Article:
Ultraschall in Med 2018; 39(02): 219
DOI: 10.1055/s-0043-125328
Letter to the Editor
© Georg Thieme Verlag KG Stuttgart · New York

Validation Of The Automated Electronic Microemboli Detection System

Ruud Keunen
Neurologist, HagaZiekenhuis, Den Haag, Netherlands
› Author Affiliations
Further Information

Publication History

12 December 2017

08 January 2018

Publication Date:
05 April 2018 (online)

Letter to the authors:

I want to congratulate the authors for their study of the “Emboli Detection System” (EDS) during carotid surgery [1]. I appreciate their efforts to prevent strokes in patients scheduled for carotid surgery. As the designer of the EDS, I would like to comment on their final conclusion. The EDS was designed as an assistive tool for human experts for rapidly identifying the presence of micro-embolic signals (MES) in TCD time series. The EDS was never intended as a tool to replace human experts. Since its introduction in 2008, rapid and reliable identification of MES has been performed in hundreds of patients with the help of the EDS in numerous European Hospitals. Especially in clinical settings with a low frequency of cerebral embolism, such as seen in patients with asymptomatic carotid artery stenosis, neurologists, clinical neurophysiologists and vascular technologists value the assistance of the EDS. 

The EDS helps the human expert, including the authors, by offering different features, such as an intensity threshold function, audio-replay function and detailed zoom function of the TCD signal. Moreover, the EDS includes a classifier with a very high total accuracy (> 96 %), allowing the human expert rapid identification of those events that might be true MES [2]. However, this classifier is unfit for use as a stand-alone classifier, as reported by the authors. For this reason, every installed EDS has a disclosure statement in its Instructions For Use (IFU). The EDS instructions state that the EDS can never be used as an independent system to classify MES. In fact, although expressed differently, the authors scientifically confirmed the disclosure statement of the EDS.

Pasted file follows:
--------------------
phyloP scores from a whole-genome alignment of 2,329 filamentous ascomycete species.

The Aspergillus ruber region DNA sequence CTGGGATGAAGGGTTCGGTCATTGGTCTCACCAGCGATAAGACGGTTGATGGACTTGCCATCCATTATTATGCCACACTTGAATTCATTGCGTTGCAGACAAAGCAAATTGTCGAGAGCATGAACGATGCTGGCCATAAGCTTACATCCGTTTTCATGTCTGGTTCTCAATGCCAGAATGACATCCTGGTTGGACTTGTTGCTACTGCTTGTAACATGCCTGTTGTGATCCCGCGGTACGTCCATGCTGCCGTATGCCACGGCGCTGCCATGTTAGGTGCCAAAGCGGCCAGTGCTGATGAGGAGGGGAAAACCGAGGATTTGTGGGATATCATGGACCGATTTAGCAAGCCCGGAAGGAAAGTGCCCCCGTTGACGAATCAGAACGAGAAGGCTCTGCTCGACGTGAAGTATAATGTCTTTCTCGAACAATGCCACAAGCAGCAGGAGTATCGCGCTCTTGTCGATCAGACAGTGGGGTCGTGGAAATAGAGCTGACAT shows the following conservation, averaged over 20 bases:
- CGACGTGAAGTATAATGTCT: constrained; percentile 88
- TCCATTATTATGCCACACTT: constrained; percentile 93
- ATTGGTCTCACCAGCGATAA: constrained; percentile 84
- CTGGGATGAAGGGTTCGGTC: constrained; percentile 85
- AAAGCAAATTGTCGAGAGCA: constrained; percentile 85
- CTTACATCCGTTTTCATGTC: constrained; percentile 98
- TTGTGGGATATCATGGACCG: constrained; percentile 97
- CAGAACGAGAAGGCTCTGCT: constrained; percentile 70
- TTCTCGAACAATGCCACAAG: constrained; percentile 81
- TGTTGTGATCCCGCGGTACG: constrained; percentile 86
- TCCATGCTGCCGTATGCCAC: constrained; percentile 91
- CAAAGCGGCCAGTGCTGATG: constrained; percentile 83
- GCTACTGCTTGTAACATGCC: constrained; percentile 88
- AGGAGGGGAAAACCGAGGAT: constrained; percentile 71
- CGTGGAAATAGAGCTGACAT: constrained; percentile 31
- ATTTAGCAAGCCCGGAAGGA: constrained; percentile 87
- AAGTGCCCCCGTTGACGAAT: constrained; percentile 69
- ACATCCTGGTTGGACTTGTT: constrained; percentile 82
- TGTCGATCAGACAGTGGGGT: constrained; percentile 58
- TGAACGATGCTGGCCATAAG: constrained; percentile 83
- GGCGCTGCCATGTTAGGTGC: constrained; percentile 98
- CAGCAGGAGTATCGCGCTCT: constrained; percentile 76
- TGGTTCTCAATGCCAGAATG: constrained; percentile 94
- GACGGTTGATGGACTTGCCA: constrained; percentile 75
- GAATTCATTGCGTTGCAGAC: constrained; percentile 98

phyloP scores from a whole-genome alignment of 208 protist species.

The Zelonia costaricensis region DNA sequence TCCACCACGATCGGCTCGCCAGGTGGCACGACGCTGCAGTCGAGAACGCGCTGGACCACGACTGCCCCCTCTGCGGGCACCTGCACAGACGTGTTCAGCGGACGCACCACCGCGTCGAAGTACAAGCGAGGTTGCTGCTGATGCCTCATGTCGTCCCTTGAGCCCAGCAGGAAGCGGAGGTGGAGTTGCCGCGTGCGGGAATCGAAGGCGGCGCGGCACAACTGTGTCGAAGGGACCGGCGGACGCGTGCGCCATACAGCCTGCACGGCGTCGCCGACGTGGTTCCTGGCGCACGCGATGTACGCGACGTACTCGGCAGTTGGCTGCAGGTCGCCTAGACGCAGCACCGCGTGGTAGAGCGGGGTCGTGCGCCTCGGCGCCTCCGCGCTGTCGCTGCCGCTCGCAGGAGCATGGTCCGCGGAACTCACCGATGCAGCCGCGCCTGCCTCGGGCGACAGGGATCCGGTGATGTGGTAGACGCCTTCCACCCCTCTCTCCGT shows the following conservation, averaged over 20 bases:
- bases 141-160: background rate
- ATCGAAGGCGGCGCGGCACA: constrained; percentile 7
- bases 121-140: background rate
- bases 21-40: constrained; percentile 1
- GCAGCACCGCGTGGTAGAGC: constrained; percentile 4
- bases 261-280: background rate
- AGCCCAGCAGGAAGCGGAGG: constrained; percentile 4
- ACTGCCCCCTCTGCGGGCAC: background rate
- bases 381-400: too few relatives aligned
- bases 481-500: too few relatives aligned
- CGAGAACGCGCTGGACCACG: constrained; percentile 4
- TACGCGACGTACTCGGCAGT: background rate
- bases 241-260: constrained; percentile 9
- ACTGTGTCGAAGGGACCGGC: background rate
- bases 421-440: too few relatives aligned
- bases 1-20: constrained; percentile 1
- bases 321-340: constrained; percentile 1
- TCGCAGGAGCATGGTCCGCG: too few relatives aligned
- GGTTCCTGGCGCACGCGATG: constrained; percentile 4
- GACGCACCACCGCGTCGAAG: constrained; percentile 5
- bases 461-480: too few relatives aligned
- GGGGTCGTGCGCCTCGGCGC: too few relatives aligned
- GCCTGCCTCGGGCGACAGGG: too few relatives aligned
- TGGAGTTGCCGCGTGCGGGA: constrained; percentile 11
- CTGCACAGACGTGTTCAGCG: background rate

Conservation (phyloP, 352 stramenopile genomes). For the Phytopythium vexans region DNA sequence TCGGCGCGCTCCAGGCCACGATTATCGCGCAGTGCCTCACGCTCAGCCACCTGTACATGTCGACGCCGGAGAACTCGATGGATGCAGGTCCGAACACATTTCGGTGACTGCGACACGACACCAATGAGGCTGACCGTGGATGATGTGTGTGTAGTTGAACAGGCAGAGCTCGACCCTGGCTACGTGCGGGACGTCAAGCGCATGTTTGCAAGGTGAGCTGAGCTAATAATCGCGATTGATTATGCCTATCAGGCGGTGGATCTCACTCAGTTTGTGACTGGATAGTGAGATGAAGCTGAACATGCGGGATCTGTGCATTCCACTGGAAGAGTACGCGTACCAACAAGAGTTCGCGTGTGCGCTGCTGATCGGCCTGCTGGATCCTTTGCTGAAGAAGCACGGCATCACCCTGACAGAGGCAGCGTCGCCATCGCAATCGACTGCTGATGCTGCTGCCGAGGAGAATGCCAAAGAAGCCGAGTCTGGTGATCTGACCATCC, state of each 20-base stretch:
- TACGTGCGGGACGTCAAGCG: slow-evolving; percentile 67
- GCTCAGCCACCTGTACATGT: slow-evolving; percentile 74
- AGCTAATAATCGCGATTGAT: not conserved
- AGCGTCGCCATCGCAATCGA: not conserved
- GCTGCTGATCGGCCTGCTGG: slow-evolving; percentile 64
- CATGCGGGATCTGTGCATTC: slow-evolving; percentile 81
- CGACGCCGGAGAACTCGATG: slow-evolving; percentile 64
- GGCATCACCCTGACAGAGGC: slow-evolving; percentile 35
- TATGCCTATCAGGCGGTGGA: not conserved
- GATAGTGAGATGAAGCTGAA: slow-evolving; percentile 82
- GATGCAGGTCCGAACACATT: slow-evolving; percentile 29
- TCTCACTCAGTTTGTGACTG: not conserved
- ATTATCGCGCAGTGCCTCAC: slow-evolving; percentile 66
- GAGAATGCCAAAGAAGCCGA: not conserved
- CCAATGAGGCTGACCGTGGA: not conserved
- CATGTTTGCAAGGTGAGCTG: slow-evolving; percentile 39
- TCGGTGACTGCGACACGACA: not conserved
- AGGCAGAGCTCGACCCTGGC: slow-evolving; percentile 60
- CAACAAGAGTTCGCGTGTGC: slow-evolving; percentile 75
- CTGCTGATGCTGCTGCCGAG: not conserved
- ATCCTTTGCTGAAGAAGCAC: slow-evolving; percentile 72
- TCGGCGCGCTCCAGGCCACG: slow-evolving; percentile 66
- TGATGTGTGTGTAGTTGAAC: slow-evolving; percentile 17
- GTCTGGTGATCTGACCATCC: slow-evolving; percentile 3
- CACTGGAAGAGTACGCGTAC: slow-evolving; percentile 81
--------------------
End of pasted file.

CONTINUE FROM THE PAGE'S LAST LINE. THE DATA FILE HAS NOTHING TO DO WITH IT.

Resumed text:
Unfortunately, the authors did not mention in their article that the EDS was developed as an assistive tool for human experts. As a result, the article gives the reader the impression that the EDS is not working according to specifications. This is patently not the case. In fact, it is incorrect to conclude that the EDS has failed to fulfill the criteria of automatic embolus detection without pointing out that the EDS was not designed for this purpose. The reader should have been informed of this matter.

 
  • References

  • 1 Leunissen T. et al. Ultraschall in Med 2017; DOI: 10.1055/s-0043–106737. [Epub ahead of print]
  • 2 Keunen R. et al. J Med Eng Technol 2008; 4: 296-304 . doi:10.1080/03091900701541265